JONATHAN: I feel like everything you’re saying comes right back to that point in the redemptive narrative of redemption, that we’ve been given grace.

KELSEY: And we get to be agents of restoration, speaking that grace—not only to our children, but hopefully to their peers, and outward into the ends of this Earth as we go, again, and make disciples of all nations.

JONATHAN: Coming at it from that perspective, the way we defend gender—for lack of a better term—isn’t as much of a defense as it is a celebration, a stewardship. It’s not something we have to desperately cling to. It’s something we can have confidence in, because it’s part of God’s good creation.

One thing we want to start doing at the end of every episode is to leave you with some practical questions and conversation starters you can use with your kids or teens to begin probing whatever issue we’ve been talking about. So Kelsey, today we’ve been talking about the concept of gender. What questions could parents or educators ask their kids to begin exploring this topic?

KELSEY: Always, I would recommend rooting your discussions in scriptural process. So to begin with, we might ask: What is a biblical view of gender identity? And where do we find it described in scripture? Or shorthand: Define gender identity according to scripture.

How and where can we find gender expression defined in scripture? And how do identity and expression differ?

What do we learn about God and His design when we study these things? Where do you see His creativity? What do you notice about what is prohibited and what is permissible?

How are men portrayed in secular culture? Where do these portrayals align with biblical expressions of manhood, or what expressions can we affirm through a biblical lens? Where does the secular world’s portrayal of womanhood align with the picture painted in scripture?

What positive examples of the complimentary nature of men and women do you see in television or movies? By contrast, where do we see a broken expression of manhood and womanhood in the world, and sadly, even within the church?

These are just some beginning launch points that you might have. For more resources, including questions you might take home, and employ in your home or the classroom, in a Sunday school setting, I highly recommend a discipleship book by Gary Yagel. Dr. Gary Yagel is prominent in men’s discipleship in the PCA, the Presbyterian Church in America, in particular. He wrote a book, Anchoring Your Child to God’s Truth in a Gender-Confused Culture: Helping Our Children Embrace Their Calling to Godly Manhood or Womanhood. This is aimed at parents, to equip them for more of those conversations.

JONATHAN: So before we end, we’ve been a lot of places this episode. Just to summarize the where we’ve been: We started with the redemptive story, the redemptive narrative. We saw that, in creation, man and woman were created different, both necessary to fulfill God’s calling to humanity. And we saw that, in the fall, that relationship was broken. Men and women now have these sinful tendencies within themselves, in which Christ has created a path to healing and redemption. And now we are in this age of grace, where we have freedom in Christ to work out what it means to live into our calling as men and women. And we’ve looked at how that relates to culture, that some people want to take those sinful tendencies, those things that come from the world, and find gender identity in them. And that either works out in grasping to stereotypes or flattening gender, or getting rid of the concept of gender, or it might even look like pushing down one gender to try to elevate the other. But in Christ, we can celebrate women who don’t fit stereotypes, and men who don’t fit stereotypes, because their manhood and womanhood is not in the world, but in God. We can bring both to equal dignity, both being image bearers, being co-creators, under God.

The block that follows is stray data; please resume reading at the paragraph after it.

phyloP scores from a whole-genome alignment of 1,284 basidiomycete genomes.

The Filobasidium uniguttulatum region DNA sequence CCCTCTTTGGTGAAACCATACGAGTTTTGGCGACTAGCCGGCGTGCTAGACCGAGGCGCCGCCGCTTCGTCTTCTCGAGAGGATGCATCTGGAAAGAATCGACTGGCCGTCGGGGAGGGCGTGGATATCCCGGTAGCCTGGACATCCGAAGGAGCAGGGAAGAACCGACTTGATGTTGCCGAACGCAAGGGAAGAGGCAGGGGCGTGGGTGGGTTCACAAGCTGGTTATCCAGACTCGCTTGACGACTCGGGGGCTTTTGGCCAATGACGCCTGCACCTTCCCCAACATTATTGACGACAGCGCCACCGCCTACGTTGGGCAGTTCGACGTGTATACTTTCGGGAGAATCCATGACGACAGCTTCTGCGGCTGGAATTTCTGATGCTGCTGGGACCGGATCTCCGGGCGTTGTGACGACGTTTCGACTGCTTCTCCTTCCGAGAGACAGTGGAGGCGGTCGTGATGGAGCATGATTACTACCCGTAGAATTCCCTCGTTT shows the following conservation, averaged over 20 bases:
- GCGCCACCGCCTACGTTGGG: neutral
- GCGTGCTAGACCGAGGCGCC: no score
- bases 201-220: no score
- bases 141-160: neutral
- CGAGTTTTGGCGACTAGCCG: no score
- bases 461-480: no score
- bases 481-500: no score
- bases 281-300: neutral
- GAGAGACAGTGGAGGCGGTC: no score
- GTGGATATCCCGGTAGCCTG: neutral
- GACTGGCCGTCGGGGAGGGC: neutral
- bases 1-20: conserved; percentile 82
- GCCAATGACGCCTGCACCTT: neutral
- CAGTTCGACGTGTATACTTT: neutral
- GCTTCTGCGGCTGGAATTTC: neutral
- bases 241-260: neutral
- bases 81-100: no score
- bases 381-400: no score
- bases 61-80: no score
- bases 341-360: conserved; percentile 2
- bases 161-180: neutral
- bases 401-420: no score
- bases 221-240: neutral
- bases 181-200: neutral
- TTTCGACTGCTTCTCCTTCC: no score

The one part of the redemptive narrative we have not touched on, though, is restoration.

KELSEY: We see so much of the promise of restoration in the book of Revelation, where we see a glimpse of what is ahead of us. Revelation 19:6-9: “Then I heard what seemed to be the voice of a great multitude, like the roar of many waters and like the sound of mighty peals of thunder, crying out, ‘Hallelujah! For the Lord our God the Almighty reigns. Let us rejoice and exult and give Him the glory, for the marriage of the Lamb has come, and His Bride has made herself ready; it was granted her to clothe herself with fine linen, bright and pure’—for the fine linen is the righteous deeds of the saints. And the angel said to me, ‘Write this: Blessed are those who are invited to the marriage supper of the Lamb.’”

When we get to see the Lord, face to face, we are going to be made as we truly are meant to be. And we will feast with Him, His bride, as He is the bridegroom, welcoming us into that restored place of humanity before God, jointly. What a beautiful prospect. Parents, teachers, mentors of children: You get to tell this story. He’s given us all that we need in His word for encouraging those children in front of us, for your own hearts to be encouraged. Let us encourage you: He has equipped you for the work.